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UNITED STATES V. HARRISS, 347 U. S. 612 (1954)

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U.S. Supreme Court

United States v. Harriss, 347 U.S. 612 (1954)

United States v. Harriss

No. 32

Argued October 19, 1953

Decided June 7, 1954

347 U.S. 612

Syllabus

1. As here construed, §§ 305, 307 and 308 of the Federal Regulation of Lobbying Act are not too vague and indefinite to meet the requirements of due process. Pp. 347 U. S. 617-624.

(a) If the general class of offenses to which a statute is directed is plainly within its terms, the statute will not be struck down as vague, even though marginal cases could be put where doubts might arise. P. 347 U. S. 618.

(b) If this general class of offenses can be made constitutionally definite by a reasonable construction of the statute, the Court is under a duty to give the statute that construction. P. 347 U. S. 618.

(c) Section 307 limits the coverage of the Act to those "persons" (except specified political committees) who solicit, collect, or receive contributions of money or other thing of value, and then only if one of the main purposes of either the persons or the contributions is to aid in the accomplishment of the aims set forth in § 307 (a) and (b). Pp. 347 U. S. 618-620, 347 U. S. 621-623.

(d) The purposes set forth in § 307(a) and (b) are here construed to refer only to "lobbying in its commonly accepted sense" -- to direct communication with members of Congress on pending or proposed legislation. Pp. 347 U. S. 620-621.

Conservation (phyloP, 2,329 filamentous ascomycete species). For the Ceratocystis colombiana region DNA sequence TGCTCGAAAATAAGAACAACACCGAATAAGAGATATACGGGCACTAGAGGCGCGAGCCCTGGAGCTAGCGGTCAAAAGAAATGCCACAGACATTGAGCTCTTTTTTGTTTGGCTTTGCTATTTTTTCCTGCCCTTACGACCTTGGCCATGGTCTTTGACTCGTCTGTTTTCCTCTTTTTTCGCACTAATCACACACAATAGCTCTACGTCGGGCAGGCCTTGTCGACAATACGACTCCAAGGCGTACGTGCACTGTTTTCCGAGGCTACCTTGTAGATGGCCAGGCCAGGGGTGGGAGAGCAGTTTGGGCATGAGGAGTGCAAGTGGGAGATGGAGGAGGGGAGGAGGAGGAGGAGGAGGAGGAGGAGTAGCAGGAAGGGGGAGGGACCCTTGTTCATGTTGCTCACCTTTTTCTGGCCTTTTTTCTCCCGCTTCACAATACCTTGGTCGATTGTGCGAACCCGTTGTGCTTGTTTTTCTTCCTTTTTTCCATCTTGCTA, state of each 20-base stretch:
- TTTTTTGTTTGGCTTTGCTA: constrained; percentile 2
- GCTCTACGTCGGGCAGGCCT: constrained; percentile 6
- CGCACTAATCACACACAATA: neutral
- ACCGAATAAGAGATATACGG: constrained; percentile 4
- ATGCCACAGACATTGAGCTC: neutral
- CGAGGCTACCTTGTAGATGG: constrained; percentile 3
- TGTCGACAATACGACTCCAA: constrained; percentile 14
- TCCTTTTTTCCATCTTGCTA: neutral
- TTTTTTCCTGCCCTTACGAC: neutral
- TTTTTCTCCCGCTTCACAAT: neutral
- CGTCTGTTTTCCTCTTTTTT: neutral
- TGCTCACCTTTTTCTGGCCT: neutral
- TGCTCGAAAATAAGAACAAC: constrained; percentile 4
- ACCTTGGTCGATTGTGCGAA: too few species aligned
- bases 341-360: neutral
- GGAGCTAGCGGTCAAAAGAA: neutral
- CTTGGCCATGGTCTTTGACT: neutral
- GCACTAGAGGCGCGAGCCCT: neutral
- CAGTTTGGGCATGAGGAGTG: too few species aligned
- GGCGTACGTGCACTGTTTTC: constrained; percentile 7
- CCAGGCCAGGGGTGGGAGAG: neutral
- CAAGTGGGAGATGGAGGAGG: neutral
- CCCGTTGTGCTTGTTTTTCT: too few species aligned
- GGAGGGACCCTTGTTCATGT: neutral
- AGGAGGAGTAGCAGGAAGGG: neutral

(e) The "principal purpose" requirement was adopted merely to exclude from the scope of § 307 those contributions and persons having only an "incidental" purpose of influencing legislation. It does not exclude a contribution which in substantial part is to be used to influence legislation through direct communication with Congress or a person whose activities in substantial part are directed to influencing legislation through direct communication with Congress. Pp. 347 U. S. 621-623.

(f) There are three prerequisites to coverage under §§ 307, 305, and 308: (1) the "person" must have solicited, collected or received contributions; (2) one of the main purposes of such "person," or one of the main purposes of such contributions, must have been to influence the passage or defeat of legislation chanroblesvirtualawlibrary

Page 347 U. S. 613

by Congress; and (3) the intended method of accomplishing this purpose must have been through direct communication with members of Congress. P. 347 U. S. 623.

2. As thus construed, §§ 305 and 308 do not violate the freedoms guaranteed by the First Amendment -- freedom to speak, publish and petition the Government. Pp. 347 U. S. 625-626.

3. In this case, it is unnecessary for the Court to pass on the contention that the penalty provision in § 310(b) violates the First Amendment. Pp. 347 U. S. 626-627.

(a) Section 310(b) has not yet been applied to appellees, and it will never be so applied if appellees are found innocent of the charges against them. P. 347 U. S. 627.

(b) The elimination of § 310(b) would still leave a statute defining specific duties and providing a specific penalty for violation of any such duty, and the separability provision of the Act can be given effect if § 310(b) should ultimately be found invalid. P. 347 U. S. 627.

109 F.Supp. 641, reversed.





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